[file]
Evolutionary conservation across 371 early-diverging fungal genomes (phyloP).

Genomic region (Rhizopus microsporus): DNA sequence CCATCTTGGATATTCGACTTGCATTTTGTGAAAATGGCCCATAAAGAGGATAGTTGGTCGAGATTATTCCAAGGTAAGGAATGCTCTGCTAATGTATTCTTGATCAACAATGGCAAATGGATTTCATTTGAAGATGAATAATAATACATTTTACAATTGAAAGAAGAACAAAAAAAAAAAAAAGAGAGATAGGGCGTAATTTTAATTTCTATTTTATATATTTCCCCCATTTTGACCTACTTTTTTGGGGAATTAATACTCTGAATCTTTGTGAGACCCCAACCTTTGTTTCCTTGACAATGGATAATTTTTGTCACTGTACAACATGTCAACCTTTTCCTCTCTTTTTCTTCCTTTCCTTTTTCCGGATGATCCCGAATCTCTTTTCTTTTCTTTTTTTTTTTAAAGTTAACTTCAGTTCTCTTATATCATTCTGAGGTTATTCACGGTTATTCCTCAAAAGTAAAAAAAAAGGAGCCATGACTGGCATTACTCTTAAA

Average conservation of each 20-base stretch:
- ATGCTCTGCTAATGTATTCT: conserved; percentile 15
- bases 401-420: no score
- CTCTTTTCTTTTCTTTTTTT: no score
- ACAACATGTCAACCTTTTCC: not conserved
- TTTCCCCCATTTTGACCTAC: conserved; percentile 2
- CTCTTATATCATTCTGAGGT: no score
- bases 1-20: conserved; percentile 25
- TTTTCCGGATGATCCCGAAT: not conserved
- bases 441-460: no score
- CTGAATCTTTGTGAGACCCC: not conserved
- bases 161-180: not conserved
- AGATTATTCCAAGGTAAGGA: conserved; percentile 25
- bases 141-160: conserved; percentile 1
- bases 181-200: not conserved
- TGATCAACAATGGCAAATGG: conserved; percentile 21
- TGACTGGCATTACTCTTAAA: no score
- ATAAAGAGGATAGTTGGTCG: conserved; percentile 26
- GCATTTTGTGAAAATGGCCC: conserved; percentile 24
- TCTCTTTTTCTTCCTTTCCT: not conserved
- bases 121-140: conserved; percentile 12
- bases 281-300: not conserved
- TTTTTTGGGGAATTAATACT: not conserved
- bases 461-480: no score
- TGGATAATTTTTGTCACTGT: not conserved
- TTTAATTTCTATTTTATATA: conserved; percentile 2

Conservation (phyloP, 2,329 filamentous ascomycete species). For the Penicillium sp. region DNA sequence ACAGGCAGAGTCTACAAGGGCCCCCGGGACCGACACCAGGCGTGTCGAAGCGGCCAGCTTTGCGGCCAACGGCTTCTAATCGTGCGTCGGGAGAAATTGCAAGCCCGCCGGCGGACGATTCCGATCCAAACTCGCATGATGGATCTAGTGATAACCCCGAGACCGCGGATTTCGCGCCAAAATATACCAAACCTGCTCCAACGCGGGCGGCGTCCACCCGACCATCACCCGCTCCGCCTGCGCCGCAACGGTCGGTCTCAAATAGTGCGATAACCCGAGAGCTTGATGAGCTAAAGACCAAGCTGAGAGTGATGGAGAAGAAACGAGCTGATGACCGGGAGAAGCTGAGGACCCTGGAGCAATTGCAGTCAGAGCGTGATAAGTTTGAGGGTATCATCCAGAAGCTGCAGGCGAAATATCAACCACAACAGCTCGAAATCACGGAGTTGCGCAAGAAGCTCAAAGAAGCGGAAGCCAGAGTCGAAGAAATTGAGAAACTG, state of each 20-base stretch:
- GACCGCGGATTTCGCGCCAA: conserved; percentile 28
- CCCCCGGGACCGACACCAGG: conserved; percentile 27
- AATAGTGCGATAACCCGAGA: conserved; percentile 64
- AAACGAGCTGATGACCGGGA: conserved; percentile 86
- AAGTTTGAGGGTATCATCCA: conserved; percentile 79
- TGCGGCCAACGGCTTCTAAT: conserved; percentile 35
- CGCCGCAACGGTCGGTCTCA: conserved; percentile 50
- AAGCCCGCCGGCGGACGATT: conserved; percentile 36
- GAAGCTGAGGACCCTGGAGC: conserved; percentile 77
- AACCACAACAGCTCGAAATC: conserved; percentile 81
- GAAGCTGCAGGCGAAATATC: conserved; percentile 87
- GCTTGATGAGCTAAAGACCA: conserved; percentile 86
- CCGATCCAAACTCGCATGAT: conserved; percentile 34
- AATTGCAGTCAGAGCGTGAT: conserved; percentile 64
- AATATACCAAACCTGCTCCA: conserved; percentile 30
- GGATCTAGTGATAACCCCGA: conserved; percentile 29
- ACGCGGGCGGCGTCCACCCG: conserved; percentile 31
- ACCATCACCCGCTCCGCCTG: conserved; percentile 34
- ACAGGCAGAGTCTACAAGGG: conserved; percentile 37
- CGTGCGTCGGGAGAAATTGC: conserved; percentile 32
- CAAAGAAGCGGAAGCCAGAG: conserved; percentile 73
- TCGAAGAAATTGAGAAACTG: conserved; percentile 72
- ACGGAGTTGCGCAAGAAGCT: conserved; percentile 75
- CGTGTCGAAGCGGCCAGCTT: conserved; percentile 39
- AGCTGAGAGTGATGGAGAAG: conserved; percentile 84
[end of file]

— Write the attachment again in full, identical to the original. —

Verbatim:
Evolutionary conservation across 371 early-diverging fungal genomes (phyloP).

Genomic region (Rhizopus microsporus): DNA sequence CCATCTTGGATATTCGACTTGCATTTTGTGAAAATGGCCCATAAAGAGGATAGTTGGTCGAGATTATTCCAAGGTAAGGAATGCTCTGCTAATGTATTCTTGATCAACAATGGCAAATGGATTTCATTTGAAGATGAATAATAATACATTTTACAATTGAAAGAAGAACAAAAAAAAAAAAAAGAGAGATAGGGCGTAATTTTAATTTCTATTTTATATATTTCCCCCATTTTGACCTACTTTTTTGGGGAATTAATACTCTGAATCTTTGTGAGACCCCAACCTTTGTTTCCTTGACAATGGATAATTTTTGTCACTGTACAACATGTCAACCTTTTCCTCTCTTTTTCTTCCTTTCCTTTTTCCGGATGATCCCGAATCTCTTTTCTTTTCTTTTTTTTTTTAAAGTTAACTTCAGTTCTCTTATATCATTCTGAGGTTATTCACGGTTATTCCTCAAAAGTAAAAAAAAAGGAGCCATGACTGGCATTACTCTTAAA

Average conservation of each 20-base stretch:
- ATGCTCTGCTAATGTATTCT: conserved; percentile 15
- bases 401-420: no score
- CTCTTTTCTTTTCTTTTTTT: no score
- ACAACATGTCAACCTTTTCC: not conserved
- TTTCCCCCATTTTGACCTAC: conserved; percentile 2
- CTCTTATATCATTCTGAGGT: no score
- bases 1-20: conserved; percentile 25
- TTTTCCGGATGATCCCGAAT: not conserved
- bases 441-460: no score
- CTGAATCTTTGTGAGACCCC: not conserved
- bases 161-180: not conserved
- AGATTATTCCAAGGTAAGGA: conserved; percentile 25
- bases 141-160: conserved; percentile 1
- bases 181-200: not conserved
- TGATCAACAATGGCAAATGG: conserved; percentile 21
- TGACTGGCATTACTCTTAAA: no score
- ATAAAGAGGATAGTTGGTCG: conserved; percentile 26
- GCATTTTGTGAAAATGGCCC: conserved; percentile 24
- TCTCTTTTTCTTCCTTTCCT: not conserved
- bases 121-140: conserved; percentile 12
- bases 281-300: not conserved
- TTTTTTGGGGAATTAATACT: not conserved
- bases 461-480: no score
- TGGATAATTTTTGTCACTGT: not conserved
- TTTAATTTCTATTTTATATA: conserved; percentile 2

Conservation (phyloP, 2,329 filamentous ascomycete species). For the Penicillium sp. region DNA sequence ACAGGCAGAGTCTACAAGGGCCCCCGGGACCGACACCAGGCGTGTCGAAGCGGCCAGCTTTGCGGCCAACGGCTTCTAATCGTGCGTCGGGAGAAATTGCAAGCCCGCCGGCGGACGATTCCGATCCAAACTCGCATGATGGATCTAGTGATAACCCCGAGACCGCGGATTTCGCGCCAAAATATACCAAACCTGCTCCAACGCGGGCGGCGTCCACCCGACCATCACCCGCTCCGCCTGCGCCGCAACGGTCGGTCTCAAATAGTGCGATAACCCGAGAGCTTGATGAGCTAAAGACCAAGCTGAGAGTGATGGAGAAGAAACGAGCTGATGACCGGGAGAAGCTGAGGACCCTGGAGCAATTGCAGTCAGAGCGTGATAAGTTTGAGGGTATCATCCAGAAGCTGCAGGCGAAATATCAACCACAACAGCTCGAAATCACGGAGTTGCGCAAGAAGCTCAAAGAAGCGGAAGCCAGAGTCGAAGAAATTGAGAAACTG, state of each 20-base stretch:
- GACCGCGGATTTCGCGCCAA: conserved; percentile 28
- CCCCCGGGACCGACACCAGG: conserved; percentile 27
- AATAGTGCGATAACCCGAGA: conserved; percentile 64
- AAACGAGCTGATGACCGGGA: conserved; percentile 86
- AAGTTTGAGGGTATCATCCA: conserved; percentile 79
- TGCGGCCAACGGCTTCTAAT: conserved; percentile 35
- CGCCGCAACGGTCGGTCTCA: conserved; percentile 50
- AAGCCCGCCGGCGGACGATT: conserved; percentile 36
- GAAGCTGAGGACCCTGGAGC: conserved; percentile 77
- AACCACAACAGCTCGAAATC: conserved; percentile 81
- GAAGCTGCAGGCGAAATATC: conserved; percentile 87
- GCTTGATGAGCTAAAGACCA: conserved; percentile 86
- CCGATCCAAACTCGCATGAT: conserved; percentile 34
- AATTGCAGTCAGAGCGTGAT: conserved; percentile 64
- AATATACCAAACCTGCTCCA: conserved; percentile 30
- GGATCTAGTGATAACCCCGA: conserved; percentile 29
- ACGCGGGCGGCGTCCACCCG: conserved; percentile 31
- ACCATCACCCGCTCCGCCTG: conserved; percentile 34
- ACAGGCAGAGTCTACAAGGG: conserved; percentile 37
- CGTGCGTCGGGAGAAATTGC: conserved; percentile 32
- CAAAGAAGCGGAAGCCAGAG: conserved; percentile 73
- TCGAAGAAATTGAGAAACTG: conserved; percentile 72
- ACGGAGTTGCGCAAGAAGCT: conserved; percentile 75
- CGTGTCGAAGCGGCCAGCTT: conserved; percentile 39
- AGCTGAGAGTGATGGAGAAG: conserved; percentile 84